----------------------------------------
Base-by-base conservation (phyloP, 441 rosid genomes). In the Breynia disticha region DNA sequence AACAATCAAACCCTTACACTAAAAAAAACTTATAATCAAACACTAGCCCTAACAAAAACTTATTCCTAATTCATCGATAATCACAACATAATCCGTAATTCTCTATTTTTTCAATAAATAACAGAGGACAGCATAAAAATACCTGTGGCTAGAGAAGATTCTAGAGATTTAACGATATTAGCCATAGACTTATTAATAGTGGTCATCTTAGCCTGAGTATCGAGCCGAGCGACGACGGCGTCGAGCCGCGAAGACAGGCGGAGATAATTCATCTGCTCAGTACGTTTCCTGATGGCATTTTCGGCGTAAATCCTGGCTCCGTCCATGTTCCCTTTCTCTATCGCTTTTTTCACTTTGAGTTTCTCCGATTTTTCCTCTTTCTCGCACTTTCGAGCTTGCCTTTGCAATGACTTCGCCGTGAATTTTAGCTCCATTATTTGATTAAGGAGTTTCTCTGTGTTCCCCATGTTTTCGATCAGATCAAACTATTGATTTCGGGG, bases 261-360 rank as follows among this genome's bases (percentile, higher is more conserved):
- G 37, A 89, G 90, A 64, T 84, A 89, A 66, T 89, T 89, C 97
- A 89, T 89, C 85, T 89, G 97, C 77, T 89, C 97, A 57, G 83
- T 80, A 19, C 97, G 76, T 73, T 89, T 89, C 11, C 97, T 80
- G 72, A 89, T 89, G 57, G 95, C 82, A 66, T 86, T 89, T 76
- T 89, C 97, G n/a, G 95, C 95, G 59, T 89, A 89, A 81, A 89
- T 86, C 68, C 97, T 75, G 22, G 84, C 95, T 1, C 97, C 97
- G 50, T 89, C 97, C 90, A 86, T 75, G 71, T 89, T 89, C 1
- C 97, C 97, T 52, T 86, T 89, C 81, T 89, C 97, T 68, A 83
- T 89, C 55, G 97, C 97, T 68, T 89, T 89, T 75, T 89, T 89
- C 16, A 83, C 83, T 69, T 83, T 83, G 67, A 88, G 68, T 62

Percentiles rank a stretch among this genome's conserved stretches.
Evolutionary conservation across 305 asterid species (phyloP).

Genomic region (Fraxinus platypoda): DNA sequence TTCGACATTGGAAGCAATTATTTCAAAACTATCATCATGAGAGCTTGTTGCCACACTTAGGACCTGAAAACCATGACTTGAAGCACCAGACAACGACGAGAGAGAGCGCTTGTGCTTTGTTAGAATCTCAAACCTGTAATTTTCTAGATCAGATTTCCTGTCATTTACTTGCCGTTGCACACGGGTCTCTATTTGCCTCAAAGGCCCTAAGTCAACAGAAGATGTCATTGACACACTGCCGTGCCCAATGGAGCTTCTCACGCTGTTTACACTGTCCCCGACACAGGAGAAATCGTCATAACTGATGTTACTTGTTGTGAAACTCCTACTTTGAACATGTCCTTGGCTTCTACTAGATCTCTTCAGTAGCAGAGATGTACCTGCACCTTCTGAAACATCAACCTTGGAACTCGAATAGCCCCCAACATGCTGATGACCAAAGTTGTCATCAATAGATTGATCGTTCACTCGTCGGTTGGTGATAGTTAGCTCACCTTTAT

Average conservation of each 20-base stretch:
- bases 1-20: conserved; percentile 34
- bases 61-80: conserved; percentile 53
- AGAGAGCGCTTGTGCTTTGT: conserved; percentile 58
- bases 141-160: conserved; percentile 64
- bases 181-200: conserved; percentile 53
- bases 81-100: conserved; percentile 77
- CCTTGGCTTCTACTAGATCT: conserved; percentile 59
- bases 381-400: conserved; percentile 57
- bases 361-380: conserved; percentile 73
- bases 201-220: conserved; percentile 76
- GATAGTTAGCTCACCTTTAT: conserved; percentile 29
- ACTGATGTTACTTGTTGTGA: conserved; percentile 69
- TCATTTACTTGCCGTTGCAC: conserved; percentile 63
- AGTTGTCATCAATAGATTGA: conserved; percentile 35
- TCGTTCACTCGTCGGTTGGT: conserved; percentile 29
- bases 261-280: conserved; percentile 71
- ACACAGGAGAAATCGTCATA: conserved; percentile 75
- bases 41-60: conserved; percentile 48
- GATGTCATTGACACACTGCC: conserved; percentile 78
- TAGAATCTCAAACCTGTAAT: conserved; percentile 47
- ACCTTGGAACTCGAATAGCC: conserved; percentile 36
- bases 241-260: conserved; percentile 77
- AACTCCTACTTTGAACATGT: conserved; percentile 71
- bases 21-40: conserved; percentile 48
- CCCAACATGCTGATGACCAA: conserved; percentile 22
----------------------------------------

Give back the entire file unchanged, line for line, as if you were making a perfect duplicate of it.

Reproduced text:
Base-by-base conservation (phyloP, 441 rosid genomes). In the Breynia disticha region DNA sequence AACAATCAAACCCTTACACTAAAAAAAACTTATAATCAAACACTAGCCCTAACAAAAACTTATTCCTAATTCATCGATAATCACAACATAATCCGTAATTCTCTATTTTTTCAATAAATAACAGAGGACAGCATAAAAATACCTGTGGCTAGAGAAGATTCTAGAGATTTAACGATATTAGCCATAGACTTATTAATAGTGGTCATCTTAGCCTGAGTATCGAGCCGAGCGACGACGGCGTCGAGCCGCGAAGACAGGCGGAGATAATTCATCTGCTCAGTACGTTTCCTGATGGCATTTTCGGCGTAAATCCTGGCTCCGTCCATGTTCCCTTTCTCTATCGCTTTTTTCACTTTGAGTTTCTCCGATTTTTCCTCTTTCTCGCACTTTCGAGCTTGCCTTTGCAATGACTTCGCCGTGAATTTTAGCTCCATTATTTGATTAAGGAGTTTCTCTGTGTTCCCCATGTTTTCGATCAGATCAAACTATTGATTTCGGGG, bases 261-360 rank as follows among this genome's bases (percentile, higher is more conserved):
- G 37, A 89, G 90, A 64, T 84, A 89, A 66, T 89, T 89, C 97
- A 89, T 89, C 85, T 89, G 97, C 77, T 89, C 97, A 57, G 83
- T 80, A 19, C 97, G 76, T 73, T 89, T 89, C 11, C 97, T 80
- G 72, A 89, T 89, G 57, G 95, C 82, A 66, T 86, T 89, T 76
- T 89, C 97, G n/a, G 95, C 95, G 59, T 89, A 89, A 81, A 89
- T 86, C 68, C 97, T 75, G 22, G 84, C 95, T 1, C 97, C 97
- G 50, T 89, C 97, C 90, A 86, T 75, G 71, T 89, T 89, C 1
- C 97, C 97, T 52, T 86, T 89, C 81, T 89, C 97, T 68, A 83
- T 89, C 55, G 97, C 97, T 68, T 89, T 89, T 75, T 89, T 89
- C 16, A 83, C 83, T 69, T 83, T 83, G 67, A 88, G 68, T 62

Percentiles rank a stretch among this genome's conserved stretches.
Evolutionary conservation across 305 asterid species (phyloP).

Genomic region (Fraxinus platypoda): DNA sequence TTCGACATTGGAAGCAATTATTTCAAAACTATCATCATGAGAGCTTGTTGCCACACTTAGGACCTGAAAACCATGACTTGAAGCACCAGACAACGACGAGAGAGAGCGCTTGTGCTTTGTTAGAATCTCAAACCTGTAATTTTCTAGATCAGATTTCCTGTCATTTACTTGCCGTTGCACACGGGTCTCTATTTGCCTCAAAGGCCCTAAGTCAACAGAAGATGTCATTGACACACTGCCGTGCCCAATGGAGCTTCTCACGCTGTTTACACTGTCCCCGACACAGGAGAAATCGTCATAACTGATGTTACTTGTTGTGAAACTCCTACTTTGAACATGTCCTTGGCTTCTACTAGATCTCTTCAGTAGCAGAGATGTACCTGCACCTTCTGAAACATCAACCTTGGAACTCGAATAGCCCCCAACATGCTGATGACCAAAGTTGTCATCAATAGATTGATCGTTCACTCGTCGGTTGGTGATAGTTAGCTCACCTTTAT

Average conservation of each 20-base stretch:
- bases 1-20: conserved; percentile 34
- bases 61-80: conserved; percentile 53
- AGAGAGCGCTTGTGCTTTGT: conserved; percentile 58
- bases 141-160: conserved; percentile 64
- bases 181-200: conserved; percentile 53
- bases 81-100: conserved; percentile 77
- CCTTGGCTTCTACTAGATCT: conserved; percentile 59
- bases 381-400: conserved; percentile 57
- bases 361-380: conserved; percentile 73
- bases 201-220: conserved; percentile 76
- GATAGTTAGCTCACCTTTAT: conserved; percentile 29
- ACTGATGTTACTTGTTGTGA: conserved; percentile 69
- TCATTTACTTGCCGTTGCAC: conserved; percentile 63
- AGTTGTCATCAATAGATTGA: conserved; percentile 35
- TCGTTCACTCGTCGGTTGGT: conserved; percentile 29
- bases 261-280: conserved; percentile 71
- ACACAGGAGAAATCGTCATA: conserved; percentile 75
- bases 41-60: conserved; percentile 48
- GATGTCATTGACACACTGCC: conserved; percentile 78
- TAGAATCTCAAACCTGTAAT: conserved; percentile 47
- ACCTTGGAACTCGAATAGCC: conserved; percentile 36
- bases 241-260: conserved; percentile 77
- AACTCCTACTTTGAACATGT: conserved; percentile 71
- bases 21-40: conserved; percentile 48
- CCCAACATGCTGATGACCAA: conserved; percentile 22